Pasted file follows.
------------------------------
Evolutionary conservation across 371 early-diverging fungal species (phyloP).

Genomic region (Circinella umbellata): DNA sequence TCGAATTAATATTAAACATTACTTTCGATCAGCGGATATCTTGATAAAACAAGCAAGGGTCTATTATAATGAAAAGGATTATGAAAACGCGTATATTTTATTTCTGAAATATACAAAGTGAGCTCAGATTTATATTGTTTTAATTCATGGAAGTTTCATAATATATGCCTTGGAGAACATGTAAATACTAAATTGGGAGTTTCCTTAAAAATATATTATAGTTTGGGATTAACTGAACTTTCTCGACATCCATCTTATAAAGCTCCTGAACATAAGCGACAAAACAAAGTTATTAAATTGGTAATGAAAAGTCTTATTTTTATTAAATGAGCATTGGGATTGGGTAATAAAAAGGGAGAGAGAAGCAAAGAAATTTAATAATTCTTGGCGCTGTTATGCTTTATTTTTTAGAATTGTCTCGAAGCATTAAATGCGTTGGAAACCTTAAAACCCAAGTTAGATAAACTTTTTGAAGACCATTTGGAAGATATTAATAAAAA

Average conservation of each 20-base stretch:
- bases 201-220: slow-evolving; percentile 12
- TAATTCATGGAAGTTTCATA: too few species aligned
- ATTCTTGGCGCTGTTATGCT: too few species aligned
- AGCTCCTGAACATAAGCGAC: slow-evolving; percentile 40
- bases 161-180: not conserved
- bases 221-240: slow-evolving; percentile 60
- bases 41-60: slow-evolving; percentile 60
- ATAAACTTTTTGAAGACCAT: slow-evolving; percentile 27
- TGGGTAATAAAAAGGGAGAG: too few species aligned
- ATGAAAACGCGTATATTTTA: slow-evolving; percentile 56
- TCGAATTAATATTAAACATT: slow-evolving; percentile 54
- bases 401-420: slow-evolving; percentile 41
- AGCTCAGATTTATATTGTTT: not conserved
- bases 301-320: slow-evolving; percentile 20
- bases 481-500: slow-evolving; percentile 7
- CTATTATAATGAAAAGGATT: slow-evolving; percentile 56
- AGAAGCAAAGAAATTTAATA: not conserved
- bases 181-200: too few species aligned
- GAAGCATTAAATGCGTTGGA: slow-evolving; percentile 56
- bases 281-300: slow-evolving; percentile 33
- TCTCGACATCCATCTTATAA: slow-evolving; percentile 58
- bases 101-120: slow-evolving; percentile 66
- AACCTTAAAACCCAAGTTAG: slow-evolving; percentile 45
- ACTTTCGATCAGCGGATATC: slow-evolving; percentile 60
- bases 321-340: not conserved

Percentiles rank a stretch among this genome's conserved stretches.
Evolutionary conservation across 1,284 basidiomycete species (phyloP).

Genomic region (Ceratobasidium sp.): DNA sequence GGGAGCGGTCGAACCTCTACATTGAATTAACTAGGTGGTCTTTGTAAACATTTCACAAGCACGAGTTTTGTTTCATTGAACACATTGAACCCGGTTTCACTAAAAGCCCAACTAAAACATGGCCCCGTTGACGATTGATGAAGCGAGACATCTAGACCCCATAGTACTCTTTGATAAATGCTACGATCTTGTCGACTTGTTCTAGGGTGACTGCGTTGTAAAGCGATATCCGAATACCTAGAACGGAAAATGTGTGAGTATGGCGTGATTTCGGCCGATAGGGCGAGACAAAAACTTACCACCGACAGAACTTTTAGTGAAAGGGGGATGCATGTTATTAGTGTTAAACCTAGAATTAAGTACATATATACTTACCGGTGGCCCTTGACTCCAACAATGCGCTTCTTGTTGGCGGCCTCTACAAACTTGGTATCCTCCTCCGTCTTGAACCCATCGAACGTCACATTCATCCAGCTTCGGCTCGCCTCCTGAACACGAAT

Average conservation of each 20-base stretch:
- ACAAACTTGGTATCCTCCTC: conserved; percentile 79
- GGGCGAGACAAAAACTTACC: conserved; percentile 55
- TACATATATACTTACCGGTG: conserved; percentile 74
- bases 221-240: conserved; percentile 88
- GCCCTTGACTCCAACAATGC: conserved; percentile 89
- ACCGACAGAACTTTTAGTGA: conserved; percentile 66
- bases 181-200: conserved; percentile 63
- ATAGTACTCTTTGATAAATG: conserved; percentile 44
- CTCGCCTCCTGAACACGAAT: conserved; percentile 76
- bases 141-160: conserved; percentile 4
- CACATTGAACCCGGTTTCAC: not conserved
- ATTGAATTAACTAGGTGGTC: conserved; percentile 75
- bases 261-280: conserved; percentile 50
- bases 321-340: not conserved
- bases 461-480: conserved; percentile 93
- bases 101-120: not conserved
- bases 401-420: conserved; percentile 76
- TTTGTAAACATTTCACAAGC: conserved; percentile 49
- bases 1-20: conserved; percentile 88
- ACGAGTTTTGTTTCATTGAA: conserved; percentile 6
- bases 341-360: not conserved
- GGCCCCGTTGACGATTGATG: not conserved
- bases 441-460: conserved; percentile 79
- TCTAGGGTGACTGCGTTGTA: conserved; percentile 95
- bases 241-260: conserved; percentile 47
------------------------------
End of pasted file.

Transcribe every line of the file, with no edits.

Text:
Evolutionary conservation across 371 early-diverging fungal species (phyloP).

Genomic region (Circinella umbellata): DNA sequence TCGAATTAATATTAAACATTACTTTCGATCAGCGGATATCTTGATAAAACAAGCAAGGGTCTATTATAATGAAAAGGATTATGAAAACGCGTATATTTTATTTCTGAAATATACAAAGTGAGCTCAGATTTATATTGTTTTAATTCATGGAAGTTTCATAATATATGCCTTGGAGAACATGTAAATACTAAATTGGGAGTTTCCTTAAAAATATATTATAGTTTGGGATTAACTGAACTTTCTCGACATCCATCTTATAAAGCTCCTGAACATAAGCGACAAAACAAAGTTATTAAATTGGTAATGAAAAGTCTTATTTTTATTAAATGAGCATTGGGATTGGGTAATAAAAAGGGAGAGAGAAGCAAAGAAATTTAATAATTCTTGGCGCTGTTATGCTTTATTTTTTAGAATTGTCTCGAAGCATTAAATGCGTTGGAAACCTTAAAACCCAAGTTAGATAAACTTTTTGAAGACCATTTGGAAGATATTAATAAAAA

Average conservation of each 20-base stretch:
- bases 201-220: slow-evolving; percentile 12
- TAATTCATGGAAGTTTCATA: too few species aligned
- ATTCTTGGCGCTGTTATGCT: too few species aligned
- AGCTCCTGAACATAAGCGAC: slow-evolving; percentile 40
- bases 161-180: not conserved
- bases 221-240: slow-evolving; percentile 60
- bases 41-60: slow-evolving; percentile 60
- ATAAACTTTTTGAAGACCAT: slow-evolving; percentile 27
- TGGGTAATAAAAAGGGAGAG: too few species aligned
- ATGAAAACGCGTATATTTTA: slow-evolving; percentile 56
- TCGAATTAATATTAAACATT: slow-evolving; percentile 54
- bases 401-420: slow-evolving; percentile 41
- AGCTCAGATTTATATTGTTT: not conserved
- bases 301-320: slow-evolving; percentile 20
- bases 481-500: slow-evolving; percentile 7
- CTATTATAATGAAAAGGATT: slow-evolving; percentile 56
- AGAAGCAAAGAAATTTAATA: not conserved
- bases 181-200: too few species aligned
- GAAGCATTAAATGCGTTGGA: slow-evolving; percentile 56
- bases 281-300: slow-evolving; percentile 33
- TCTCGACATCCATCTTATAA: slow-evolving; percentile 58
- bases 101-120: slow-evolving; percentile 66
- AACCTTAAAACCCAAGTTAG: slow-evolving; percentile 45
- ACTTTCGATCAGCGGATATC: slow-evolving; percentile 60
- bases 321-340: not conserved

Percentiles rank a stretch among this genome's conserved stretches.
Evolutionary conservation across 1,284 basidiomycete species (phyloP).

Genomic region (Ceratobasidium sp.): DNA sequence GGGAGCGGTCGAACCTCTACATTGAATTAACTAGGTGGTCTTTGTAAACATTTCACAAGCACGAGTTTTGTTTCATTGAACACATTGAACCCGGTTTCACTAAAAGCCCAACTAAAACATGGCCCCGTTGACGATTGATGAAGCGAGACATCTAGACCCCATAGTACTCTTTGATAAATGCTACGATCTTGTCGACTTGTTCTAGGGTGACTGCGTTGTAAAGCGATATCCGAATACCTAGAACGGAAAATGTGTGAGTATGGCGTGATTTCGGCCGATAGGGCGAGACAAAAACTTACCACCGACAGAACTTTTAGTGAAAGGGGGATGCATGTTATTAGTGTTAAACCTAGAATTAAGTACATATATACTTACCGGTGGCCCTTGACTCCAACAATGCGCTTCTTGTTGGCGGCCTCTACAAACTTGGTATCCTCCTCCGTCTTGAACCCATCGAACGTCACATTCATCCAGCTTCGGCTCGCCTCCTGAACACGAAT

Average conservation of each 20-base stretch:
- ACAAACTTGGTATCCTCCTC: conserved; percentile 79
- GGGCGAGACAAAAACTTACC: conserved; percentile 55
- TACATATATACTTACCGGTG: conserved; percentile 74
- bases 221-240: conserved; percentile 88
- GCCCTTGACTCCAACAATGC: conserved; percentile 89
- ACCGACAGAACTTTTAGTGA: conserved; percentile 66
- bases 181-200: conserved; percentile 63
- ATAGTACTCTTTGATAAATG: conserved; percentile 44
- CTCGCCTCCTGAACACGAAT: conserved; percentile 76
- bases 141-160: conserved; percentile 4
- CACATTGAACCCGGTTTCAC: not conserved
- ATTGAATTAACTAGGTGGTC: conserved; percentile 75
- bases 261-280: conserved; percentile 50
- bases 321-340: not conserved
- bases 461-480: conserved; percentile 93
- bases 101-120: not conserved
- bases 401-420: conserved; percentile 76
- TTTGTAAACATTTCACAAGC: conserved; percentile 49
- bases 1-20: conserved; percentile 88
- ACGAGTTTTGTTTCATTGAA: conserved; percentile 6
- bases 341-360: not conserved
- GGCCCCGTTGACGATTGATG: not conserved
- bases 441-460: conserved; percentile 79
- TCTAGGGTGACTGCGTTGTA: conserved; percentile 95
- bases 241-260: conserved; percentile 47